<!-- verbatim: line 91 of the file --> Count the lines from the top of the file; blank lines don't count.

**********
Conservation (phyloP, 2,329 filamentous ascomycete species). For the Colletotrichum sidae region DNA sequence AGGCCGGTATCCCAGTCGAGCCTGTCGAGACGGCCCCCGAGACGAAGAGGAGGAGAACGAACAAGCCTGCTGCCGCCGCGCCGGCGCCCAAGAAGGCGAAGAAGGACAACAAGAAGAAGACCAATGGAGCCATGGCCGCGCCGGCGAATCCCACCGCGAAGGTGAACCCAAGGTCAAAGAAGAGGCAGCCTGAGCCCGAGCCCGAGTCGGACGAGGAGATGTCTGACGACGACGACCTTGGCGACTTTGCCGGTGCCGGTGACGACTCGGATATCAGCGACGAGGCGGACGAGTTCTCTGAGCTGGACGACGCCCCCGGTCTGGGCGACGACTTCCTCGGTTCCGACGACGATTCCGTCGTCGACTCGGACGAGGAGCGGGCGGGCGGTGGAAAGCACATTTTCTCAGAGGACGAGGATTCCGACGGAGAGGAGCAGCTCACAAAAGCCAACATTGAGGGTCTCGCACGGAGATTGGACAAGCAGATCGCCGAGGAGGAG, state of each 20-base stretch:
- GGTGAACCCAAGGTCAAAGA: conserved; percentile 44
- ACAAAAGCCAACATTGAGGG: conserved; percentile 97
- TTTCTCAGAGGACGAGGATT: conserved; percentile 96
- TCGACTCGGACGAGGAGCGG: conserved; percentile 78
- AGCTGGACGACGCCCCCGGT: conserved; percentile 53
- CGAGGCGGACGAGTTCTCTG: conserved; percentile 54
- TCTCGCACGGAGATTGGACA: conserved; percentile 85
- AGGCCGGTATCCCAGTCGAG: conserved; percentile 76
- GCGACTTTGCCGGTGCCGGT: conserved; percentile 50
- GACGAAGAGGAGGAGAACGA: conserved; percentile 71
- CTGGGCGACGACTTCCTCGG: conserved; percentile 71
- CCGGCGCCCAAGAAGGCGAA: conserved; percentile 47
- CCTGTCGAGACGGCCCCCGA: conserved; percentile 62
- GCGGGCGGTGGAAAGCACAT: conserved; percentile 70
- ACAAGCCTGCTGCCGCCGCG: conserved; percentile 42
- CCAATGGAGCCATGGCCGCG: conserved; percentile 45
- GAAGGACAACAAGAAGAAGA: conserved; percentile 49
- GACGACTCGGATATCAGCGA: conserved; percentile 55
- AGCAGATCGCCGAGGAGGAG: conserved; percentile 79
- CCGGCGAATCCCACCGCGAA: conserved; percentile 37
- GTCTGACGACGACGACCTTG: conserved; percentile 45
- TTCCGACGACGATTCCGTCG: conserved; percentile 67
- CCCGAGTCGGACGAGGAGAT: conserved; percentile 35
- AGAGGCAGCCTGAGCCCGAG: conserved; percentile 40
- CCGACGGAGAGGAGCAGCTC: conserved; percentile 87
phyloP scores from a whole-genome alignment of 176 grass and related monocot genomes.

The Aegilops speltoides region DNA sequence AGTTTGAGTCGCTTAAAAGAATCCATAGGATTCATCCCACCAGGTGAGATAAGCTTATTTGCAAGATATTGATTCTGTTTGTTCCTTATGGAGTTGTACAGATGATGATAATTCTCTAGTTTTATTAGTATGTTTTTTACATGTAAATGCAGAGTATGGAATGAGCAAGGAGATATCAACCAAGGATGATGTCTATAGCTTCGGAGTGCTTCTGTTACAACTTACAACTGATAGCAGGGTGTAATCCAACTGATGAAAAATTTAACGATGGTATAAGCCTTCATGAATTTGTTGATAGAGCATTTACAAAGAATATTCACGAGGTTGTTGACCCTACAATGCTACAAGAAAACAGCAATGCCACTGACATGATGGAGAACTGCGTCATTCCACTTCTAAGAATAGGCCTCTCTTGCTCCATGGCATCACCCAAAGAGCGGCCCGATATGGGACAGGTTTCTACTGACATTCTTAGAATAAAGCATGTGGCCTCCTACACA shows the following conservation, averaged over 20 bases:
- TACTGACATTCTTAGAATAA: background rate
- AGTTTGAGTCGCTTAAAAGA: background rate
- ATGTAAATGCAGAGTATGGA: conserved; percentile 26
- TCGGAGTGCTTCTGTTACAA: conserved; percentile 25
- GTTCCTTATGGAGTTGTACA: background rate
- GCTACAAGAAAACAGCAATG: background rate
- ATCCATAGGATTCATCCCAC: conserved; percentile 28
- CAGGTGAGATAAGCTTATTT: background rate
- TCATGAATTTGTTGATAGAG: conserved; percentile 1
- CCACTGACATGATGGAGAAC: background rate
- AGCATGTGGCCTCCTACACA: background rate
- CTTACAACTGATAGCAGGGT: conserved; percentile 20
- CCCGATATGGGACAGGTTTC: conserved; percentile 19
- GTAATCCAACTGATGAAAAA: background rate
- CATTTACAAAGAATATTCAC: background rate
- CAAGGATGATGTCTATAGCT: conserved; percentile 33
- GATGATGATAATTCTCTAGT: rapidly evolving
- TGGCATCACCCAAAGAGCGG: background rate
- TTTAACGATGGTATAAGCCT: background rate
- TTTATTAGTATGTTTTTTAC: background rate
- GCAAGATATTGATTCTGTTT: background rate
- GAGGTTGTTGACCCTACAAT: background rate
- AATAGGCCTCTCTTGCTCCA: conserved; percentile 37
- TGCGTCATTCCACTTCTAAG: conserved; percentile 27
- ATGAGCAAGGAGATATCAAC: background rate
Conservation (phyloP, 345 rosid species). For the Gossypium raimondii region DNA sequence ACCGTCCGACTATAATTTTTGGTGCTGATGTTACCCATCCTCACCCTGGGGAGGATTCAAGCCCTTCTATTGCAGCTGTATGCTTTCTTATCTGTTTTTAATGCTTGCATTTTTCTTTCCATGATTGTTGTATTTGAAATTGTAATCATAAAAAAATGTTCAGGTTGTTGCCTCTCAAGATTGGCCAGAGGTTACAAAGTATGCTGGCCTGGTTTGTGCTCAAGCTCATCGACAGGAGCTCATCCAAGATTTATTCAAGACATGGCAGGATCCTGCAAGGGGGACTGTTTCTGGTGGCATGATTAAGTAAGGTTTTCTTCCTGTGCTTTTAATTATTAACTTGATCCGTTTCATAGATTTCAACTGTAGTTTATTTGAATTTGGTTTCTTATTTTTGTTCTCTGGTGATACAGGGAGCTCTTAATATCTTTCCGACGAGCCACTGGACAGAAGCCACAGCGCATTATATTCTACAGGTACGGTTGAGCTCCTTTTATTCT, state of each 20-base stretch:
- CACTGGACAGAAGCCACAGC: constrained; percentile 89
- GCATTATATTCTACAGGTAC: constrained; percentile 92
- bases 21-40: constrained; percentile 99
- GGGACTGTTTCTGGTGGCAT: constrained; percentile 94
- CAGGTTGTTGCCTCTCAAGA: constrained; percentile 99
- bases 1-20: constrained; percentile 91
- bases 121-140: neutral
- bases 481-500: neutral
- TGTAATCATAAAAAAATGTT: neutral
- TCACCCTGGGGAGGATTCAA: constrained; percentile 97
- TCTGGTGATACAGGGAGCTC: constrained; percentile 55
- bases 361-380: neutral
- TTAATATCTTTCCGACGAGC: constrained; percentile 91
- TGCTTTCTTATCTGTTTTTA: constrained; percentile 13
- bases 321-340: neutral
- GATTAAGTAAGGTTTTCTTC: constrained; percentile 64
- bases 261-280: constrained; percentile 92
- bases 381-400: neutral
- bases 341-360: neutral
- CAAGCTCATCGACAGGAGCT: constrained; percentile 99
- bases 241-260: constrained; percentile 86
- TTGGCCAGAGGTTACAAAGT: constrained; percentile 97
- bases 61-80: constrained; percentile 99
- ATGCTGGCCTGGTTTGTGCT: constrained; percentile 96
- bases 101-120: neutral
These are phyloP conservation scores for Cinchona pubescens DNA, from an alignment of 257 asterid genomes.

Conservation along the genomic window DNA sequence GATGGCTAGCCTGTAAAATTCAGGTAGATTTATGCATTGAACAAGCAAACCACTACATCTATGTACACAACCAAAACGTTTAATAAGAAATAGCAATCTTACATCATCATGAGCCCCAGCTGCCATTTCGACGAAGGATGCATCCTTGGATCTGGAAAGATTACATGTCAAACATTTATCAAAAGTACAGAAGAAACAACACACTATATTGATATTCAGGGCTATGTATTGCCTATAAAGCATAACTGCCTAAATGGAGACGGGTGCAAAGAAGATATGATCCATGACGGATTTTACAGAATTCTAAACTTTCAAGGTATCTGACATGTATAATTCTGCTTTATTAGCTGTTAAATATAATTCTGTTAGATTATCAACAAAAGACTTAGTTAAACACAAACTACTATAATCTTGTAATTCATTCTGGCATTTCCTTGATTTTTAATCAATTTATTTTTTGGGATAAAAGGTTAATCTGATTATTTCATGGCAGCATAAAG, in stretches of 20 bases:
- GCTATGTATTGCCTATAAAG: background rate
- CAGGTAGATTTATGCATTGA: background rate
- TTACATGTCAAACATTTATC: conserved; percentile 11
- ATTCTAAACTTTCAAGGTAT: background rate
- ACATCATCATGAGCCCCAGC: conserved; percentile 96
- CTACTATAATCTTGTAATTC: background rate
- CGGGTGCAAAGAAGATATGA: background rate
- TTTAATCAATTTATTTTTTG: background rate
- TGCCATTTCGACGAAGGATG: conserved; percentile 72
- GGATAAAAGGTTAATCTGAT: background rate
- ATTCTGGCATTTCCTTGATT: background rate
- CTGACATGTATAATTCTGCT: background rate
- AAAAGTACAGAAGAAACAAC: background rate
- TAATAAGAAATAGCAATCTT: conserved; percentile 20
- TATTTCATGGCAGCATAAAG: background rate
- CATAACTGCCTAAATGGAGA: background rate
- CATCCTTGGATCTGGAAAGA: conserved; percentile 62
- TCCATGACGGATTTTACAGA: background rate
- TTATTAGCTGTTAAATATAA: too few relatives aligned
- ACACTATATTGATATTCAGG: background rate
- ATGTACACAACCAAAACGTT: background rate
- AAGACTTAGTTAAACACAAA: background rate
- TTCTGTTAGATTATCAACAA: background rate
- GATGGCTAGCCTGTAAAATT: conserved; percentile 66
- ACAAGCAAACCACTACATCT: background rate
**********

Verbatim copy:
- GGATAAAAGGTTAATCTGAT: background rate